Bob Dudley is the project manager for the U-Haul Truck Product Group. Here, in his own words, he explains how he ended up at U-Haul and why he’s stayed with the Company for more than 40 years.
An Accidental Career
By Bob Dudley
Forty-one years ago, I helped my father move from Somers Point, New Jersey, to Council Bluffs, Iowa, where he was starting a new job with U-Haul. His first assignment was to open up a new claims office for Repwest Insurance Company. My plan was to help him get settled in Iowa and go back to Somers Point, where I grew up. My father suggested that I stop by the U-Haul Repair Shop in Council Bluffs and put in an application. At the time I was not looking for a permanent job, but I applied anyway.
I interviewed with Dennis Brinton, who was the shop supervisor. I got the job and started out on the night crew; my first job was repacking Group-13 wheel bearings, turning brake drums and grinding brake shoes. Several months later I was removing damaged front and side panels from trailers and taking them into the shot blast booth to remove old paint and rust from the metal surfaces before they were reboarded and painted.
I really liked this job, so I changed my plans and decided to stick around a while longer. I was very impressed with how well organized the shop was and how repair was set up in such a production-line manner. New personnel would always start at the bottom until management felt you had full knowledge of that position, and then you would be moved up to learn another position or step in the repair production line. We made our own trailer roofs and welded tongue assemblies together, both using fixtures that were supplied to us from U-Haul, so you had to be a craftsman who knew how to weld and fabricate.
After about five years in Council Bluffs, I found out about a job opening at the U-Haul Technical Center in Tempe, Arizona, so I applied for it. I loved working on the equipment and wanted to be part of the development process. I was able to set up an interview at the Tech Center with Marv Turnlund, who was looking to add someone to his Repair Research Group who had U-Haul repair shop experience. I was hired the next day.
Marv assigned me to work with trailer and truck van bodies, which is what I spent most of my time with in Council Bluffs. I was asked to research ways to improve our trailer brake system. One task I accomplished was replacing our existing copper brake lines with pre-formed steel brake lines. Today, we have steel brake lines on all our trailers. I also added the wear sleeve to all trailer axle hub seal journals, saving the cost of replacing axles. At that time we used them on our trucks, so I figured, “Why not trailers?”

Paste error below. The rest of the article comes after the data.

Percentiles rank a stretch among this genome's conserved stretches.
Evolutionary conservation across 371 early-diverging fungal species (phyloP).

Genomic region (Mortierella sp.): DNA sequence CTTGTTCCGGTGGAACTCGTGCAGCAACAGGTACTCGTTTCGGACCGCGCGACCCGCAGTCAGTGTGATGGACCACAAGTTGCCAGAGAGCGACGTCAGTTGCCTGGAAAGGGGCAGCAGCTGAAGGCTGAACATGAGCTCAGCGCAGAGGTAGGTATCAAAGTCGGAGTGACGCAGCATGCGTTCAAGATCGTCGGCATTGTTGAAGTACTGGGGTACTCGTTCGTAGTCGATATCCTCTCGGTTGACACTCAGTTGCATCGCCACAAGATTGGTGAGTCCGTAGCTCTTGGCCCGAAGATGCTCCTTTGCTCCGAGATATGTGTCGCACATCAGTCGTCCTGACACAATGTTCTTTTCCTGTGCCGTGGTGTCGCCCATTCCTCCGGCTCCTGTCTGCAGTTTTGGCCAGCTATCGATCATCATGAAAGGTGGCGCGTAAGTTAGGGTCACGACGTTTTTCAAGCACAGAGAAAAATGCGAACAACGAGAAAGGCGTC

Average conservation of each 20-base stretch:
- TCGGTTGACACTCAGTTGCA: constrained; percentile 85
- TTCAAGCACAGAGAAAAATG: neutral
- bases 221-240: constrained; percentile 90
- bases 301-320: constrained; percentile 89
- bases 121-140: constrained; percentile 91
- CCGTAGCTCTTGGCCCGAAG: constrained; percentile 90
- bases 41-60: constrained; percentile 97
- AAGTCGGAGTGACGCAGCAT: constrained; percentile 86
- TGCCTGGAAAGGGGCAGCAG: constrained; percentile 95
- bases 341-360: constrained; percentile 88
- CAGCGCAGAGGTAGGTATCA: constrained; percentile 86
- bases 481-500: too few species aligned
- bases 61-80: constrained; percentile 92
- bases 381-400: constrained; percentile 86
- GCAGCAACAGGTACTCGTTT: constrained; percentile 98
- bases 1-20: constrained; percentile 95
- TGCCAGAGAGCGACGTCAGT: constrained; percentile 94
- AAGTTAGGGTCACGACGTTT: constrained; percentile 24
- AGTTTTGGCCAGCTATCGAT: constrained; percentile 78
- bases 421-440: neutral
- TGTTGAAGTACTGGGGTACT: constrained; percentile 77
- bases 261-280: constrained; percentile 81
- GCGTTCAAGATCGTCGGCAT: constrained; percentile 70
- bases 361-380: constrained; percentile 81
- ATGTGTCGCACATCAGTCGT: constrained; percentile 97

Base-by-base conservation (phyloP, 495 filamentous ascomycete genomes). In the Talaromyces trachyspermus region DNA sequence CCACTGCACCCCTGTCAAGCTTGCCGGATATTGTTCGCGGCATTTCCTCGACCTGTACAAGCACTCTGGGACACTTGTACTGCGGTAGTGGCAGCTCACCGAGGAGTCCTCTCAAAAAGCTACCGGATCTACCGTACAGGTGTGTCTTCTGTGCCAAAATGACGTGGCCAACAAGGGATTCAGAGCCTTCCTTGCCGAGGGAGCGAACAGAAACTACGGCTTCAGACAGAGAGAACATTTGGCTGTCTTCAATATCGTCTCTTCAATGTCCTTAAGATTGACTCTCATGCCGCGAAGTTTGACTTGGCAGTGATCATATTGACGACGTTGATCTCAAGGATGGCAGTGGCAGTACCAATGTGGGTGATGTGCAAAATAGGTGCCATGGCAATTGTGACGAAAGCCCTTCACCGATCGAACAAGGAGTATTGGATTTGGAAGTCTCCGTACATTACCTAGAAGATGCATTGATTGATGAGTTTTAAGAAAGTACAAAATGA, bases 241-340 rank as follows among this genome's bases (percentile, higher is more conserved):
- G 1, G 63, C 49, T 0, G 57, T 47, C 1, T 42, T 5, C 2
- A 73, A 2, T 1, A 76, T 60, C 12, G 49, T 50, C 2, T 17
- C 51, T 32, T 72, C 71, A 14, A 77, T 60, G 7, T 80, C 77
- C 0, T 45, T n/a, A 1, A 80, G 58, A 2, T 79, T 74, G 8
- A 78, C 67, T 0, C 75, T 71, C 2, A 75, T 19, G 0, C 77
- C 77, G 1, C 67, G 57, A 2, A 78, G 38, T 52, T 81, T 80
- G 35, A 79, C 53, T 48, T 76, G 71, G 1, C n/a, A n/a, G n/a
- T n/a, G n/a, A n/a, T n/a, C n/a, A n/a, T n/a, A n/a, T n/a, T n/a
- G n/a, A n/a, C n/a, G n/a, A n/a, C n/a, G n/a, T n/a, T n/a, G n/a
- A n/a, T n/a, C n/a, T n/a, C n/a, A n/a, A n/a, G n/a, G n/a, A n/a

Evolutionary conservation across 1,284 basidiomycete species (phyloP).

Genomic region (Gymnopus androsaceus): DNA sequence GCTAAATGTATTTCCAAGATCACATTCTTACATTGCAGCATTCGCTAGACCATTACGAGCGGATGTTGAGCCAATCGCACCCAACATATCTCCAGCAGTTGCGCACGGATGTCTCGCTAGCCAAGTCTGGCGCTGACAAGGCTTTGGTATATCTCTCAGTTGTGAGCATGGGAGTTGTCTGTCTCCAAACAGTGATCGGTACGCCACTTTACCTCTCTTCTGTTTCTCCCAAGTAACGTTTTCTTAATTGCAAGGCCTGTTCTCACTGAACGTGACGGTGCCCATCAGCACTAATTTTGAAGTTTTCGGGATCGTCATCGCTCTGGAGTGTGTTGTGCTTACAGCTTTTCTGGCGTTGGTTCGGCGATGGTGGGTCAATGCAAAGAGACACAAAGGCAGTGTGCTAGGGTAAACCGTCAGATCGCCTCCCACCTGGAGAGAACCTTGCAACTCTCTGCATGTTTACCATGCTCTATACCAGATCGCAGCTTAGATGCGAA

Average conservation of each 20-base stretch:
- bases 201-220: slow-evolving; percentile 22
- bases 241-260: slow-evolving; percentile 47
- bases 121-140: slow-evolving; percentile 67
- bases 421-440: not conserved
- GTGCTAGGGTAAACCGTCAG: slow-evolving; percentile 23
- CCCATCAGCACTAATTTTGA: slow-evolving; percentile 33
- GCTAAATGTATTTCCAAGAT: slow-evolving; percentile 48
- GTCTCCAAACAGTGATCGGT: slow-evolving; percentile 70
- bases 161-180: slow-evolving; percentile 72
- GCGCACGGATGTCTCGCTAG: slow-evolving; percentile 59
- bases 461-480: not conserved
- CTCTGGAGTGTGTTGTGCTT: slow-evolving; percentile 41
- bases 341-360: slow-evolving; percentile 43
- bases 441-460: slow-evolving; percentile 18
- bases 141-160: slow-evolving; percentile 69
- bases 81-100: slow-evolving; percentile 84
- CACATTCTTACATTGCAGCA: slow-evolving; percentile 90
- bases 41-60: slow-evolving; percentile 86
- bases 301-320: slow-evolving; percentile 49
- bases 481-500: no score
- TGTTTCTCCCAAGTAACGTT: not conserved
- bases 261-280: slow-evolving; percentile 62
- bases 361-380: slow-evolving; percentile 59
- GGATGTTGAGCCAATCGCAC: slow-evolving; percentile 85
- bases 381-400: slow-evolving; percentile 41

Several years later, I started working with truck chassis and drivetrains. I also spent time with our engineering group, development prototype shop and production division. Having the chance to work with all of these groups helped me gain the knowledge I needed to get the job done.
Today, I am a project manager for the Truck Product Group. I perform failure analysis on various subjects that come to us from the field. I’ve now been at the Tech Center longer than anyone else, and I sit across from Dennis Brinton, the guy who initially hired me!
U-Haul has come a long way, from using drafting tables to draw blueprints by hand to using computer automated design (CAD) technology. It’s very important that we keep up with technology to stay ahead of the competition.
I strongly believe that regardless of what position we hold with U-Haul, we must always support the customer and the front line, and provide our customers with the finest and safest products and service the industry has to offer. I love this Company and am very proud to be a part of it. And to think, I started this career 42 years ago as a short-term job.
If you’re interested in joining the U-Haul team, take a look at our current job openings.